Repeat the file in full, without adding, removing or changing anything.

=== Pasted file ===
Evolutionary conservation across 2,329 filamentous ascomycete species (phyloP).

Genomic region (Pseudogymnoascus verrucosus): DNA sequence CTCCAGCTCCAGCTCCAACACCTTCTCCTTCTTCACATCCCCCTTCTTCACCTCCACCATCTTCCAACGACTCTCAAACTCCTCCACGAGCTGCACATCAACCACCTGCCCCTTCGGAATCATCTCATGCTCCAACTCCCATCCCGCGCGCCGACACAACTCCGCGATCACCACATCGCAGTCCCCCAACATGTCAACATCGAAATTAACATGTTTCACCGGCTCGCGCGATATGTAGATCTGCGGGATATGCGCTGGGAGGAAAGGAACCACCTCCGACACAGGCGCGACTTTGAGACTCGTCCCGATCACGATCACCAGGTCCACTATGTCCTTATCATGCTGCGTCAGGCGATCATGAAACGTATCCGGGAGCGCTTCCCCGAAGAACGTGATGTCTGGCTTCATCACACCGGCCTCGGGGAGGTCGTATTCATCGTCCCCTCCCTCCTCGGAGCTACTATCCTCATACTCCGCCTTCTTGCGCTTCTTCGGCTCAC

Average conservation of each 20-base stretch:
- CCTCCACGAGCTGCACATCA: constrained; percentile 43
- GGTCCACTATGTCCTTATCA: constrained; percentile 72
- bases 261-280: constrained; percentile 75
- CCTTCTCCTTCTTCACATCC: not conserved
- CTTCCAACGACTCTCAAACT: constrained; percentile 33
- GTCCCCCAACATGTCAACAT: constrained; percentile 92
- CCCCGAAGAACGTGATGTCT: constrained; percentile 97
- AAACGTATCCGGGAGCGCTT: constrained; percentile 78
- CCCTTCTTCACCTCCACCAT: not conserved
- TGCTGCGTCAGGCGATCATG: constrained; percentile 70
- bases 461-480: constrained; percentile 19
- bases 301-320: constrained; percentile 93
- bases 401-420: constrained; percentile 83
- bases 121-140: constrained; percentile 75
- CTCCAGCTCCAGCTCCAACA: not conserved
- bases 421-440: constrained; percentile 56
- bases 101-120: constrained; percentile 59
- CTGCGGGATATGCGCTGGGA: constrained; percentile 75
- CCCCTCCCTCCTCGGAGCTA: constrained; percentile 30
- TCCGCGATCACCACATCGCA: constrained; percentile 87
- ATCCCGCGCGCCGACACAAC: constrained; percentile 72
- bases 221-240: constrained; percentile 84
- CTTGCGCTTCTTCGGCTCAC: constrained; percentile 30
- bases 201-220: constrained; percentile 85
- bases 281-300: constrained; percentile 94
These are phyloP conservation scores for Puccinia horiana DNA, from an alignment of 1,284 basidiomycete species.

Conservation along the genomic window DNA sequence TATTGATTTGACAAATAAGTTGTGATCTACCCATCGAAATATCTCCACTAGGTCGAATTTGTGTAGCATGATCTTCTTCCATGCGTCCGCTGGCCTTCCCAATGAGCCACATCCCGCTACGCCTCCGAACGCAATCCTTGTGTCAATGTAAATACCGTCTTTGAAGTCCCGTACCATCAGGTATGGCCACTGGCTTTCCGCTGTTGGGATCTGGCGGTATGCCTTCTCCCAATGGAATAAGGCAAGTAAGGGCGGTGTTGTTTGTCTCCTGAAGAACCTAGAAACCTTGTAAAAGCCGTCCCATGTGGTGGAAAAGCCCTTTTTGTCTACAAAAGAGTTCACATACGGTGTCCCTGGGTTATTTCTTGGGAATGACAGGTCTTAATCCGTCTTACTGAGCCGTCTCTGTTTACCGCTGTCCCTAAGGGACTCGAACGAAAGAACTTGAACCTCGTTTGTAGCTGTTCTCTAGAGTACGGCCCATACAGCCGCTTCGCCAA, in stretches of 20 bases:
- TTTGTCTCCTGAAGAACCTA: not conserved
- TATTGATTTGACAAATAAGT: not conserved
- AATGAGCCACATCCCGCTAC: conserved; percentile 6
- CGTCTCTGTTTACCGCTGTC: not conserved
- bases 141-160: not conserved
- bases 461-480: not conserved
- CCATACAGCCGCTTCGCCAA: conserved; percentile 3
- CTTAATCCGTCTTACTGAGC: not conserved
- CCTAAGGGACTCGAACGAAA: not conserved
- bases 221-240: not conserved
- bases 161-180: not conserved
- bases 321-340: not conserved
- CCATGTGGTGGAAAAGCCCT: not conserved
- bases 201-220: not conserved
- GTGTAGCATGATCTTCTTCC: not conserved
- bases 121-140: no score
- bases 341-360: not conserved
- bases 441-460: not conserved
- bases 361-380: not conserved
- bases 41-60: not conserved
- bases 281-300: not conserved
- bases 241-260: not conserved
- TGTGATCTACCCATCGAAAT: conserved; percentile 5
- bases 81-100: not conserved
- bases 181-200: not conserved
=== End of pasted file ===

Evolutionary conservation across 2,329 filamentous ascomycete species (phyloP).

Genomic region (Pseudogymnoascus verrucosus): DNA sequence CTCCAGCTCCAGCTCCAACACCTTCTCCTTCTTCACATCCCCCTTCTTCACCTCCACCATCTTCCAACGACTCTCAAACTCCTCCACGAGCTGCACATCAACCACCTGCCCCTTCGGAATCATCTCATGCTCCAACTCCCATCCCGCGCGCCGACACAACTCCGCGATCACCACATCGCAGTCCCCCAACATGTCAACATCGAAATTAACATGTTTCACCGGCTCGCGCGATATGTAGATCTGCGGGATATGCGCTGGGAGGAAAGGAACCACCTCCGACACAGGCGCGACTTTGAGACTCGTCCCGATCACGATCACCAGGTCCACTATGTCCTTATCATGCTGCGTCAGGCGATCATGAAACGTATCCGGGAGCGCTTCCCCGAAGAACGTGATGTCTGGCTTCATCACACCGGCCTCGGGGAGGTCGTATTCATCGTCCCCTCCCTCCTCGGAGCTACTATCCTCATACTCCGCCTTCTTGCGCTTCTTCGGCTCAC

Average conservation of each 20-base stretch:
- CCTCCACGAGCTGCACATCA: constrained; percentile 43
- GGTCCACTATGTCCTTATCA: constrained; percentile 72
- bases 261-280: constrained; percentile 75
- CCTTCTCCTTCTTCACATCC: not conserved
- CTTCCAACGACTCTCAAACT: constrained; percentile 33
- GTCCCCCAACATGTCAACAT: constrained; percentile 92
- CCCCGAAGAACGTGATGTCT: constrained; percentile 97
- AAACGTATCCGGGAGCGCTT: constrained; percentile 78
- CCCTTCTTCACCTCCACCAT: not conserved
- TGCTGCGTCAGGCGATCATG: constrained; percentile 70
- bases 461-480: constrained; percentile 19
- bases 301-320: constrained; percentile 93
- bases 401-420: constrained; percentile 83
- bases 121-140: constrained; percentile 75
- CTCCAGCTCCAGCTCCAACA: not conserved
- bases 421-440: constrained; percentile 56
- bases 101-120: constrained; percentile 59
- CTGCGGGATATGCGCTGGGA: constrained; percentile 75
- CCCCTCCCTCCTCGGAGCTA: constrained; percentile 30
- TCCGCGATCACCACATCGCA: constrained; percentile 87
- ATCCCGCGCGCCGACACAAC: constrained; percentile 72
- bases 221-240: constrained; percentile 84
- CTTGCGCTTCTTCGGCTCAC: constrained; percentile 30
- bases 201-220: constrained; percentile 85
- bases 281-300: constrained; percentile 94
These are phyloP conservation scores for Puccinia horiana DNA, from an alignment of 1,284 basidiomycete species.

Conservation along the genomic window DNA sequence TATTGATTTGACAAATAAGTTGTGATCTACCCATCGAAATATCTCCACTAGGTCGAATTTGTGTAGCATGATCTTCTTCCATGCGTCCGCTGGCCTTCCCAATGAGCCACATCCCGCTACGCCTCCGAACGCAATCCTTGTGTCAATGTAAATACCGTCTTTGAAGTCCCGTACCATCAGGTATGGCCACTGGCTTTCCGCTGTTGGGATCTGGCGGTATGCCTTCTCCCAATGGAATAAGGCAAGTAAGGGCGGTGTTGTTTGTCTCCTGAAGAACCTAGAAACCTTGTAAAAGCCGTCCCATGTGGTGGAAAAGCCCTTTTTGTCTACAAAAGAGTTCACATACGGTGTCCCTGGGTTATTTCTTGGGAATGACAGGTCTTAATCCGTCTTACTGAGCCGTCTCTGTTTACCGCTGTCCCTAAGGGACTCGAACGAAAGAACTTGAACCTCGTTTGTAGCTGTTCTCTAGAGTACGGCCCATACAGCCGCTTCGCCAA, in stretches of 20 bases:
- TTTGTCTCCTGAAGAACCTA: not conserved
- TATTGATTTGACAAATAAGT: not conserved
- AATGAGCCACATCCCGCTAC: conserved; percentile 6
- CGTCTCTGTTTACCGCTGTC: not conserved
- bases 141-160: not conserved
- bases 461-480: not conserved
- CCATACAGCCGCTTCGCCAA: conserved; percentile 3
- CTTAATCCGTCTTACTGAGC: not conserved
- CCTAAGGGACTCGAACGAAA: not conserved
- bases 221-240: not conserved
- bases 161-180: not conserved
- bases 321-340: not conserved
- CCATGTGGTGGAAAAGCCCT: not conserved
- bases 201-220: not conserved
- GTGTAGCATGATCTTCTTCC: not conserved
- bases 121-140: no score
- bases 341-360: not conserved
- bases 441-460: not conserved
- bases 361-380: not conserved
- bases 41-60: not conserved
- bases 281-300: not conserved
- bases 241-260: not conserved
- TGTGATCTACCCATCGAAAT: conserved; percentile 5
- bases 81-100: not conserved
- bases 181-200: not conserved